Skip to content

Happy September!

white banner wrapped around colored pencils. White banner has the words welcome. The words back to school in colors is at the front of the pencils.

It is September and the beginning of a new school year for our children. I cannot emphasize enough the great need to teach black history into the classrooms. 

Why is it important for schools to teach Black history?

The class fosters cultural understanding. Learning about African American history allows students who are not African American to have a deeper understanding and appreciation for the contributions of African Americans to the world we live in today.

But may I suggest that, for history teachers, what Dr. King described as the “urgency of now” demands we read as much about the past as the present?

We must remember that African American history is not all about slavery, but that slavery had a profound impact and reach that continues today.

We must remember that when we do teach about historical slavery, we must teach students about the enormous impact of slavery on the story of America from its very beginnings, and when teachers wrap up units on the Civil War and Reconstruction, they  can’t just ignore Black history until Martin Luther King and Rosa Parks. None of us – no matter our race or the race of our students – can afford such a distorted view of history.

If we are intentional about doing the work that social justice advocates are talking about right now, we will be busy. We will struggle this summer as we get ready for fall. Lonnie G. Bunch, Secretary of the Smithsonian, concluded his recent statement on racial violence and division with the quotation below:

If there is no struggle there is no progress. Those who profess to favor freedom and yet deprecate agitation are men who want crops without plowing up the ground.

–Frederick Douglass

Why Students Need Black History All Year

In the month of February, you will find countless articles about Black History Month. One of the many suggestions you see in those articles is that Black history should be taught all year, which is why you are reading this in September.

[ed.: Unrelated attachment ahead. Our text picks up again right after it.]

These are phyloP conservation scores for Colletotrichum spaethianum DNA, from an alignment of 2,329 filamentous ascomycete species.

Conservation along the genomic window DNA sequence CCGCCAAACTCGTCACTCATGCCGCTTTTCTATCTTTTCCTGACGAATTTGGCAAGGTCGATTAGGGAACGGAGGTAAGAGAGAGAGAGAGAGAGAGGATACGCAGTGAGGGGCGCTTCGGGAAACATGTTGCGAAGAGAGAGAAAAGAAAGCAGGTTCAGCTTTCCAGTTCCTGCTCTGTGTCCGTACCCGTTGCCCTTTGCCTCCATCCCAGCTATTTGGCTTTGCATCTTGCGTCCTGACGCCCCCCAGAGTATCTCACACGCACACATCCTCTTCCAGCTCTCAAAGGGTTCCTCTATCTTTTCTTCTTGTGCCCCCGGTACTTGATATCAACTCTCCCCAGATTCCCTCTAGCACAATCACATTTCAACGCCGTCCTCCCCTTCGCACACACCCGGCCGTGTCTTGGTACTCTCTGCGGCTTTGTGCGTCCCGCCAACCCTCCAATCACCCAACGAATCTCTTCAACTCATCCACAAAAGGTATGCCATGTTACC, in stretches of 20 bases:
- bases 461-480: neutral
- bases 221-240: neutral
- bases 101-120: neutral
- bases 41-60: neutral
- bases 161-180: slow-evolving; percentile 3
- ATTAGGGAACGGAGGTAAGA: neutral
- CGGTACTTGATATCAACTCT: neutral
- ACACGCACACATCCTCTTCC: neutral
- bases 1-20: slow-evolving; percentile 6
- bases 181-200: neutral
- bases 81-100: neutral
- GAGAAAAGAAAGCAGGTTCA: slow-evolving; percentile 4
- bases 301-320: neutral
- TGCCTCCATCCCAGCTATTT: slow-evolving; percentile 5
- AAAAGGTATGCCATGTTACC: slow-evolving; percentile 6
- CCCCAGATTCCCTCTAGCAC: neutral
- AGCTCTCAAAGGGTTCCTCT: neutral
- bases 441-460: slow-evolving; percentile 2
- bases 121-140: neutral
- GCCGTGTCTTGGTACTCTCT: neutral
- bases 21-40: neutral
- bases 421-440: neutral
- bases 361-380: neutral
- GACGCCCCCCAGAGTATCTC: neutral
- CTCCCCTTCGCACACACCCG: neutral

Carter Woodson, the founder of what started out as Black history week, hoped that one day the need for such a special designation would disappear – that one day the history and contributions of Black people would be fully embedded in our classes.

Sadly, we’re not at that point yet. How could we be when we still read stories about misguided teachers holding slavery simulations in their classrooms or asking students to identify slavery’s positive aspects?  Even some politicians are calling black history ‘race theory’.

Black History Is for Everyone

Whatever the racial makeup in a school, all of our students need Black history.


Reason 1: U.S. history makes no sense without African American history.

As W.E.B. Du Bois famously wrote, “the problem of the twentieth century is the problem of the color-line.” The twenty-first century,so far, does not appear to be much different.

The color line, beginning with slavery, has informed every aspect of our history. Slavery is THE fundamental contradiction in our country’s history. Our nation’s founding principle – a dedication to the proposition that all men are created equal and endowed with certain unalienable rights – is in direct conflict with slavery.

Our country was built with slave labor, we went to war over slavery, and we have not yet made good on the promissory note Martin Luther King spoke of in 1963. As Nikole Hannah-Jones (author of The 1619 project) recently asked, “What if America understood…that we [African Americans] have never been the problem but the solution?”

While our country espouses the ideals of democracy, liberty and equality, we haven’t lived up to them, and yet ironically, it is Black Americans who have been the “foremost freedom fighters” in our history. Understanding this contradiction is one of the keys towards understanding the history of the United States of America.

Reason 2: African American history intersects in every unit and period.

Even after classes get past Reconstruction, African American history continues to play an important role. The Jim Crow era, during the Harlem Renaissance of the 1920s, and the Civil Rights movements are the obvious spots, but African American history fits EVERYWHERE.

Reason 3: Our nation’s present problems with race and intolerance make no sense if we don’t know the history behind it.

Reason 4: Students like Black History

Reason 5: Black history is American history

Happy September!

Dr. Scott Edwin Taylor

President of The Black Heritage Museum of Arlington Virginia